|James Neal vs. James van Riemsdyk||Tweet|
|Written by Steve Laidlaw|
|Wednesday, 04 May 2011 10:05|
After doing some reading in the forums about “magical” fourth year breakouts and potential breakout candidates for next season, I felt inspired to write this week’s Cage Match article on that subject. This week we will take a look at two potential breakout stars that are just destined to battle one another. We’re taking two Atlantic Division rivals, LW vs. LW, Power Forward vs. Power Forward, James vs. James, winner take all. I am excited, are you excited?
Let’s get ready to rumble!
In 2009-10 both James Neal and James van Riemsdyk (JVR) came bursting out of the gates and had poolies absolutely scrambling. Was Neal really breaking out as a sophomore? Was JVR really worth the hype and maybe the Calder?
Neal’s 22 points in his first 18 game and JVR’s 18 points in his first 17 games had people thinking they were both headed for 70-point seasons. Those early streaks proved to be nothing more than mere teases however. JVR saw his gravy train come to a screeching halt when Philadelphia fired head coach John Stevens and replaced him with Peter Laviolette, while Neal fizzled as the season wore on due to conditioning and general inconsistency, as many young players do.
This season was no different for Neal. He shot out of the gates like a cannon ball but was slowed when linemate Brad Richards got hurt and then stopped dead upon being traded to Pittsburgh. JVR, on the other hand, really had his ups and downs this season continuing to fail to earn the trust of Laviolette. He bounced around the lineup leading to many hot and cold streaks. This is not uncommon for young players but is absolute torture for us poolies.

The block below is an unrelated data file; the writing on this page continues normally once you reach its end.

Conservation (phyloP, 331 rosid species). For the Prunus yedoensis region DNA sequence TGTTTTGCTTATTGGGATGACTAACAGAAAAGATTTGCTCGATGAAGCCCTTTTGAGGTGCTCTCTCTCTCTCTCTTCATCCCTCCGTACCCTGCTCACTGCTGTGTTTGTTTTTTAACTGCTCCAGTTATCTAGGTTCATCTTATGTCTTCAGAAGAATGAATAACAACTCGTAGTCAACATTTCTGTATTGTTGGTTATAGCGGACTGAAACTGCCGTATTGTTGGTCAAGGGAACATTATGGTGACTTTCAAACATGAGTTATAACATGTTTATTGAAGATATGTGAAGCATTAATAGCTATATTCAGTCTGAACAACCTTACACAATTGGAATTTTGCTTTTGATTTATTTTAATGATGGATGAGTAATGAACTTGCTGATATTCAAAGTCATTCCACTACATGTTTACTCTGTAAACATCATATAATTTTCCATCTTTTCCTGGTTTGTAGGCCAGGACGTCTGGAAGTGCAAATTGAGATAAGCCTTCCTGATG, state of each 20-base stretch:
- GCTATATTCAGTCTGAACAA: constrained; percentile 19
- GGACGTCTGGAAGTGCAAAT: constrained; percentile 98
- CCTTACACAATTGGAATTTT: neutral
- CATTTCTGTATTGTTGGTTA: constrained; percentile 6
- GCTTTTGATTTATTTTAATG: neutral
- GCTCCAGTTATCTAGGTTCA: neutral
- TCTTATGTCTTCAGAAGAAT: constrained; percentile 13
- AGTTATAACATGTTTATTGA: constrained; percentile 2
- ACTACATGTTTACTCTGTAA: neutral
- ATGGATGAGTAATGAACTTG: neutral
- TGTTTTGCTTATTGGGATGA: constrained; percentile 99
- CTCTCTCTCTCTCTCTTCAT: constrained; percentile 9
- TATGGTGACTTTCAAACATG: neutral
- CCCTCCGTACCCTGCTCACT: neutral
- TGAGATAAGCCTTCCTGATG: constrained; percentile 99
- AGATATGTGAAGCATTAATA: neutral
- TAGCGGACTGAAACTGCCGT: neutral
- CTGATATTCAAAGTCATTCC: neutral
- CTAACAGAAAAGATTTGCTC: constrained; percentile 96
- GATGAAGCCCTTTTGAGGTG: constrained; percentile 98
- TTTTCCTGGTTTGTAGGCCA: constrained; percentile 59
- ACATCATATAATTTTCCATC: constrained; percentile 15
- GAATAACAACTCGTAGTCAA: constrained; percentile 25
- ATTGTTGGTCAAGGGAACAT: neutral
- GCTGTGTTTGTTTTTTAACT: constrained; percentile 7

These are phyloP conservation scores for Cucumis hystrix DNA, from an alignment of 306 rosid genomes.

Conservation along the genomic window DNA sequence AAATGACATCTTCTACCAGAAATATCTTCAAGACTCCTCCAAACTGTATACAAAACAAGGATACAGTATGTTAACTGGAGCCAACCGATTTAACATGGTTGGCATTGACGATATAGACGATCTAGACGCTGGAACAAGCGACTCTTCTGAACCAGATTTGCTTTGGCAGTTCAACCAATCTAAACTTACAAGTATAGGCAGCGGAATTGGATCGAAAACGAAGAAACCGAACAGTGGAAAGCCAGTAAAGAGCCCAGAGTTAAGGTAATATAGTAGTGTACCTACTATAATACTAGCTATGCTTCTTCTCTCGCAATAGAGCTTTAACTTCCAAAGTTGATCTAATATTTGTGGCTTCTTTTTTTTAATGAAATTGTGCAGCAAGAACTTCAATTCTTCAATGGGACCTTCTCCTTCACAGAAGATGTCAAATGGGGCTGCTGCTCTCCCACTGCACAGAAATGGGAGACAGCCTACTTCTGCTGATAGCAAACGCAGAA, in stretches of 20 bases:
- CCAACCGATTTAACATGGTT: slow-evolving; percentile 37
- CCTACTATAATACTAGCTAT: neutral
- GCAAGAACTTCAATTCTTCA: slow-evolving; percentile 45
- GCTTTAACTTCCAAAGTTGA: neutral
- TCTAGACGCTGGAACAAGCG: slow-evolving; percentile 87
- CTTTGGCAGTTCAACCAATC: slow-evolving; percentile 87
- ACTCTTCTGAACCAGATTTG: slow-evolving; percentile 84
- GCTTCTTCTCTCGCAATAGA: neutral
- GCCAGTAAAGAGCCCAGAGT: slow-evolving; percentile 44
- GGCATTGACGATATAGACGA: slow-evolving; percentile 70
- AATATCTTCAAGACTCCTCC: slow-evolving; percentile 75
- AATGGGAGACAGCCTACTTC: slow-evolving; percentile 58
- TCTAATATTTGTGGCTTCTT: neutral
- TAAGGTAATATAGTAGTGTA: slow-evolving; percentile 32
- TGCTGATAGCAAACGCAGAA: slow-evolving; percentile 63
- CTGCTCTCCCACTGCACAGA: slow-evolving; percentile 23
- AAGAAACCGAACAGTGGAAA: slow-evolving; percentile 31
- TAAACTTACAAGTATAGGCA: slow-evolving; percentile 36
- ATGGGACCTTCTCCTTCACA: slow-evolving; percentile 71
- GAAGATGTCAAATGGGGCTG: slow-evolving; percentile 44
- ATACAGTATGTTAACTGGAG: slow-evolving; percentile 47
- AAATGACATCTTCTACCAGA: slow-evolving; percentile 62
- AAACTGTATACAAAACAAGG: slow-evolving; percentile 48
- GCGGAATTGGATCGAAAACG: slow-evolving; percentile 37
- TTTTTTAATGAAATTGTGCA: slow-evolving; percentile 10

As you will see in the table below Neal has been the better fantasy player since 2009-10, but he also has two years of development on JVR, including one NHL season and two pro seasons total.
Both players have been fairly durable over this time, playing in the mid to upper 70’s both years. Neal holds a relatively secure edge over JVR in every category but Plus/Minus and much of this comes from opportunity and the two extra years of development Neal has had.
JVR saw just 14:31 minutes of ice time per game this season, with only 1:19 on the powerplay. Neal conversely received an average of 17:29 minutes on ice per game, along with 2:34 on the powerplay.
The one category JVR must concede is PIM, because Neal has and should always remain the better option here, otherwise everything is open for picking.
While it is a small sample size, JVR may in fact be breaking out right now. The proof is in the pudding, as they say, and it just so happens JVR has lodged seven pucks into his Snack Pack, tying him for the playoff lead in goal scoring. JVR seems to have found himself a prominent place on the Flyers powerplay. He is averaging 3:51 minutes of powerplay time and 19:20 overall, per game in the playoffs. He also leads the Flyers (and NHL) in SOG these playoffs, with 59 overall. That’s an average of 6.6 per game, which is not maintainable over an 82 game season but is well over his career pace of 2.3 SOG per game. His shooting percentages these playoffs also fall well in line with his career numbers so whether the ice time is creating more shooting chances or vice versa it is clear that he is on the right track.